But his energy price-freeze pledge shows that he is not worshipping the market, as both Blair and Brown did. They took working class support for granted, thinking we had no-one else we could vote for - and eventually five million Labour voters stayed at home and let Cameron into No10. Now Miliband is speaking out against the Tories and getting some people excited by the prospect of a few crumbs.

Whereas Blair courted Murdoch and the Tory press, Miliband is on the offensive to curb the excesses of the media, including harassment by phone-hacking, and has taken on the Daily Mail with a vengeance. The Mail has followed up its smear attack on Ed via his Marxist father, Ralph, with a similarly dishonest attack on Miliband and Labour via its newly adopted prospective parliamentary candidate for Chippenham, ‘Red Andy’ Newman, who it represents as an “apologist for Stalin”.2

In short, Miliband is working to a different agenda, almost certainly shaped by the deal being worked out behind closed doors to modify the Labour-trade union link, now that the Falkirk candidate selection showdown has subsided - a compromise designed to leave intact and unaccountable both the dominant Parliamentary Labour Party and the Brewers Green HQ, on the one hand, and the trade union bureaucracy which finances it, on the other. The compromise deal is being settled behind the backs or over the heads of the rank and file. The deal will be endorsed by the special party conference now planned for March 2014.

In Miliband’s October reshuffle, the three senior shadow cabinet ministers most associated with Tony Blair - Jim Murphy, Liam Byrne and Stephen Twigg - were demoted in what has been dubbed the “cull of Blairites” (but left MP Diane Abbott was ditched too, presumably for premature opposition to a military attack on Syria).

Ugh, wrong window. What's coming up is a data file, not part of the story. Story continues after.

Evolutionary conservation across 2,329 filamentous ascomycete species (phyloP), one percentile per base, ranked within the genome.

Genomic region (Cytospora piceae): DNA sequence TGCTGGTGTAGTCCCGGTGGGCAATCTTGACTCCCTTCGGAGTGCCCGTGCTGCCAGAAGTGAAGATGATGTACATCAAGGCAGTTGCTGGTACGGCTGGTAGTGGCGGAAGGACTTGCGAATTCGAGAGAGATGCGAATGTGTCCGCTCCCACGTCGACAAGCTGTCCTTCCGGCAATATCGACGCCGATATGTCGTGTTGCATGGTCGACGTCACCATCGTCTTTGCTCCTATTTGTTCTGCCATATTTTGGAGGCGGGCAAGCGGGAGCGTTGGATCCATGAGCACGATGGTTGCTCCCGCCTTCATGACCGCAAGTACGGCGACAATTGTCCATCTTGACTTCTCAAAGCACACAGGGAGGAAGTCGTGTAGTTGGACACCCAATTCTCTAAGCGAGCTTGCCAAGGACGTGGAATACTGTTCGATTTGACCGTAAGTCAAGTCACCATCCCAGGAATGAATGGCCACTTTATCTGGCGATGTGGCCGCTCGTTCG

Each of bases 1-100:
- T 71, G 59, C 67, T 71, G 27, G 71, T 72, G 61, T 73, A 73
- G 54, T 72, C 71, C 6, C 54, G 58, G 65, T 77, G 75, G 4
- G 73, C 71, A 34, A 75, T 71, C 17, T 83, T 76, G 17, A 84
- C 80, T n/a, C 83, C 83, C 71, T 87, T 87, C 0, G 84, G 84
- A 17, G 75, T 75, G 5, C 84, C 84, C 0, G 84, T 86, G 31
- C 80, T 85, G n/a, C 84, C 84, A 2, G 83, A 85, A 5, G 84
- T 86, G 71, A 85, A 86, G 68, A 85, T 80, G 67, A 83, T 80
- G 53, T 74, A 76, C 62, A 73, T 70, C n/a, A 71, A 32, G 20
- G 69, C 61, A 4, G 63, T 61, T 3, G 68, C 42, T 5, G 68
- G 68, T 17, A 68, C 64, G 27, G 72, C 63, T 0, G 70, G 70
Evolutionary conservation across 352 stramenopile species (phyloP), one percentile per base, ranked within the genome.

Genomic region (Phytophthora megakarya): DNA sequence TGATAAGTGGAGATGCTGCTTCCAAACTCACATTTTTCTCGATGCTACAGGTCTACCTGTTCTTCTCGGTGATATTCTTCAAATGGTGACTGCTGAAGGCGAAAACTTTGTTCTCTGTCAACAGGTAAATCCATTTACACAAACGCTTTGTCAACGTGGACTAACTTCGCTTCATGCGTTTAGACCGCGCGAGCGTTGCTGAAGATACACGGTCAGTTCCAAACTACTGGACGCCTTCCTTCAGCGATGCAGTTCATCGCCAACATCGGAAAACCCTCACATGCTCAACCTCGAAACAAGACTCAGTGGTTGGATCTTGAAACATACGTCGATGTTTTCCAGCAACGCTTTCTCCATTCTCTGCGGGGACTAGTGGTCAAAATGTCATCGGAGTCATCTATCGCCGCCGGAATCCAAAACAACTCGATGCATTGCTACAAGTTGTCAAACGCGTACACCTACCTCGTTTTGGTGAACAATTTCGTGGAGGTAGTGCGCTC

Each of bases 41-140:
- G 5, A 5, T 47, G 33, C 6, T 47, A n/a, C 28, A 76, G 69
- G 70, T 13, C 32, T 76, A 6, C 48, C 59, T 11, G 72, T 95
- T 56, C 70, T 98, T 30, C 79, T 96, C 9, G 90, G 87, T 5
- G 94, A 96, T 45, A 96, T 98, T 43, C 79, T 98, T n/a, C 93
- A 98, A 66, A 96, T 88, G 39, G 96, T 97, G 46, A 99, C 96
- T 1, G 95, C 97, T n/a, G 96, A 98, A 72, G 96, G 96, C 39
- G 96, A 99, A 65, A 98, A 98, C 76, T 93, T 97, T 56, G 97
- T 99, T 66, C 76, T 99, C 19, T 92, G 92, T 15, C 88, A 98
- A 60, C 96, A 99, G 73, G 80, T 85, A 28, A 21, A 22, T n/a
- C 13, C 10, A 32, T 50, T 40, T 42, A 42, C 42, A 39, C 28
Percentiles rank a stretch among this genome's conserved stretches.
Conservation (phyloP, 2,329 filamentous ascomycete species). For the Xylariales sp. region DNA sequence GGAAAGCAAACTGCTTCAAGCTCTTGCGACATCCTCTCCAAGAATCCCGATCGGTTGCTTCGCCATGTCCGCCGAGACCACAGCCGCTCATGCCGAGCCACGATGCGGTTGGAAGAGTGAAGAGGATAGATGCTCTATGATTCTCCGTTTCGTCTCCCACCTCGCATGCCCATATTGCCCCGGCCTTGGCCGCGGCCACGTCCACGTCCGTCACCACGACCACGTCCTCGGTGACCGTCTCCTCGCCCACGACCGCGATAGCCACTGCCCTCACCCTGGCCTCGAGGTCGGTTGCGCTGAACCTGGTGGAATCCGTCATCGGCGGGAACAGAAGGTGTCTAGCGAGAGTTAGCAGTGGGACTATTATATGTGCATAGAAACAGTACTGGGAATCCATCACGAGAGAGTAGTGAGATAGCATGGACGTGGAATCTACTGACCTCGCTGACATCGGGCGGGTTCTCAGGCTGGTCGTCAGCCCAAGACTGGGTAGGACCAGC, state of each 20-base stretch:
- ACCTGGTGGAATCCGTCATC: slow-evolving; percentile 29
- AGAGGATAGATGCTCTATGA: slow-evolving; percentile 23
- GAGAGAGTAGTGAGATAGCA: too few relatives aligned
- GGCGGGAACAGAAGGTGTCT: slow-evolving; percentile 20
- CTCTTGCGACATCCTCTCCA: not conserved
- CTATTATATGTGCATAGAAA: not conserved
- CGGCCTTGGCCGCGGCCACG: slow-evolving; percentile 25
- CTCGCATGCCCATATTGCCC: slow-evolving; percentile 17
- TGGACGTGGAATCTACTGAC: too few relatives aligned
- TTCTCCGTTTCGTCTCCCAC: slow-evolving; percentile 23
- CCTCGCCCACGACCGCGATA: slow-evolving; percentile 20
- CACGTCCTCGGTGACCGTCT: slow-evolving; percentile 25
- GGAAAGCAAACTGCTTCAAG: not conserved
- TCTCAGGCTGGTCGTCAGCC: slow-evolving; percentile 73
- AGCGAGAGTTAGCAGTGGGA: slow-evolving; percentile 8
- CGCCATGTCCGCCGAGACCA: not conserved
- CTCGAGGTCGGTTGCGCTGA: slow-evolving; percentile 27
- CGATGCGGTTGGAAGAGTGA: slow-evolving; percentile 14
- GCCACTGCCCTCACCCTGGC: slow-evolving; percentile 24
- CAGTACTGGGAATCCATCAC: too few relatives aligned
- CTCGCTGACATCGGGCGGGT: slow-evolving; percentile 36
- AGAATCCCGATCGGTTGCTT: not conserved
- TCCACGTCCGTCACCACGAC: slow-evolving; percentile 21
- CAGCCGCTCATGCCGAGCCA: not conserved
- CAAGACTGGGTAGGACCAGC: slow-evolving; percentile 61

According to Atul Hatwal on the Labour Uncut website, the appointment of Jon Trickett as ‘deputy chair’ to lead on party reform tells us that Miliband is not going to appeal “over the heads of union leaders to the rank and file”, but “wants to do a deal with the union bosses”. The “reform pill” which the unions must swallow if Miliband is not to lose face is “the requirement for trade union levy payers to opt in to paying some of their political levy towards Labour”.3

In exchange, “the union block vote at conference will remain, the unions will retain a separate electoral college in the leadership election and the union reservation of 12 places out of 33 on the NEC (compared to six places reserved for CLP members) will stay”. And there will be “an extension and entrenchment of the electoral college at CLP level”, justified by “parallel management and voting structures”.

Writing on the Left Futures website, Jon Lansman reminds us that this kind of rotten compromise was circulated for discussion months ago by the Campaign for Labour Party Democracy “as the basis for just such an agreement between Ed Miliband and the trade unions”. The CLPD proposals involved “Meeting Ed Miliband’s aspiration” to impose (my word - SK) individual opting-in to affiliated membership, and “Meeting trade union aspirations for a continuing collective voice in the affairs of the party they founded, and sustainable levels of voting and representation.”4

This manoeuvre, politely described as “delinking the collective representation of trade unions in the structures of the party from the involvement of individual trade unionists in the life of the party”, may be a happy compromise between entrenched bureaucrats, parliamentary and trade union, who function as masters, rather than servants, of our labour movement. However, it leaves them as unaccountable as before, and sets up collective representation for further erosion.


1. www.labourpartymarxists.org.uk/aims-and-principles.

2. Daily Mail October 12.

3. www.labour-uncut.co.uk, October 8.

4. ‘Labour’s reshuffle - and what it means for party reform’: www.leftfutures.org, October 8.